An Exploratory Study of Seasonality and Preschoolers’ Physical Activity Engagement

in Journal of Physical Activity and Health
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Background:

While there is an emerging body of literature showing variations in physical activity between seasons, further investigation is needed to better understand this association in preschool-age children. This study was designed to examine seasonal variation from fall to winter in physical activity among preschoolers.

Methods:

Forty-six preschool children from 2 preschools in a large Midwestern Metropolitan area completed weekly habitual physical activity measures in both fall and following winter. The habitual physical activity was quantified with the GT1M Actigraph uniaxial accelerometer. To determine seasonal differences in physical activity, a series of paired sample t tests were conducted.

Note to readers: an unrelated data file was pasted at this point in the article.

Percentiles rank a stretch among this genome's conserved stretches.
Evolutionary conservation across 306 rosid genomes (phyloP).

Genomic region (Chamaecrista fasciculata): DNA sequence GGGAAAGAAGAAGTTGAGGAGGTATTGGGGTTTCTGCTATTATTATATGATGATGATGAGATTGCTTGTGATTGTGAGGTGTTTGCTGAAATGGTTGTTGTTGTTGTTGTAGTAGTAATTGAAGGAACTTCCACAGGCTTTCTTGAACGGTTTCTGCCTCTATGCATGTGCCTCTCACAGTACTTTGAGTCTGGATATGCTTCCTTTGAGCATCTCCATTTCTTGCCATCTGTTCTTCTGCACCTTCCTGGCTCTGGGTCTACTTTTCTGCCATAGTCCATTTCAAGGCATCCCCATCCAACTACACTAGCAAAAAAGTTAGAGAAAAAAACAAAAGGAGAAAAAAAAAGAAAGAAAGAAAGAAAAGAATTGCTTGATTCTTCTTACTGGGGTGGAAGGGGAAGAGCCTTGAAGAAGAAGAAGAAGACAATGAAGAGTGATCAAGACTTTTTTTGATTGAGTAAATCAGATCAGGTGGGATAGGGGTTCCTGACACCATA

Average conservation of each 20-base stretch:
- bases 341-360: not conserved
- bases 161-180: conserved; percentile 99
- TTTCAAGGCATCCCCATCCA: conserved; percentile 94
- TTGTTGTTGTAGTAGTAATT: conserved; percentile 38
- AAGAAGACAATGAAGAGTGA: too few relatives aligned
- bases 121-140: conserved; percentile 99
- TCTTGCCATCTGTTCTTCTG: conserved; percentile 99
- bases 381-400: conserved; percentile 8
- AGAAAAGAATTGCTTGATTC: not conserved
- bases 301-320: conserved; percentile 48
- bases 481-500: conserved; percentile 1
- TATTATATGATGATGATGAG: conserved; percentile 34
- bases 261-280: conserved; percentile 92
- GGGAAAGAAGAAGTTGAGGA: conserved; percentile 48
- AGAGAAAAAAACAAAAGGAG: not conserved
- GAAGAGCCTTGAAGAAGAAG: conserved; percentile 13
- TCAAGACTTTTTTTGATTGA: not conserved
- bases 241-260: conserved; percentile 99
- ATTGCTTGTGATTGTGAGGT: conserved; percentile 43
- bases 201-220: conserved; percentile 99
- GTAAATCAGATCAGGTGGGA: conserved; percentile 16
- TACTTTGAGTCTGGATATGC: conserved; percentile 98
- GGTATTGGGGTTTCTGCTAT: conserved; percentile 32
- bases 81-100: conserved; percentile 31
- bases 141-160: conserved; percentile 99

Results:

Although overall physical activity level declined in winter, the magnitude of seasonality effects seem varied in terms of contexts. Compared with the decline during after-school time and during weekends, the differences in physical activity across the 2 seasons were much less evident during the time attending preschool and during weekdays.

Conclusion:

Seasonality in physical activity can be moderated by other contextual factors, such as preschool policies and curriculum. Preschools may serve as a major battlefield for fighting against physical inactivity and obesity during childhood due to their practical controllability.

Shen is with the Dept of Kinesiology, Health, and Sport Studies, Wayne State University, Detroit, MI. Alexander and Milberger are with the Dept of Health, Henry Ford Health System, Detroit, MI. Jen is with the Dept of Nutrition, Wayne State University, Detroit, MI.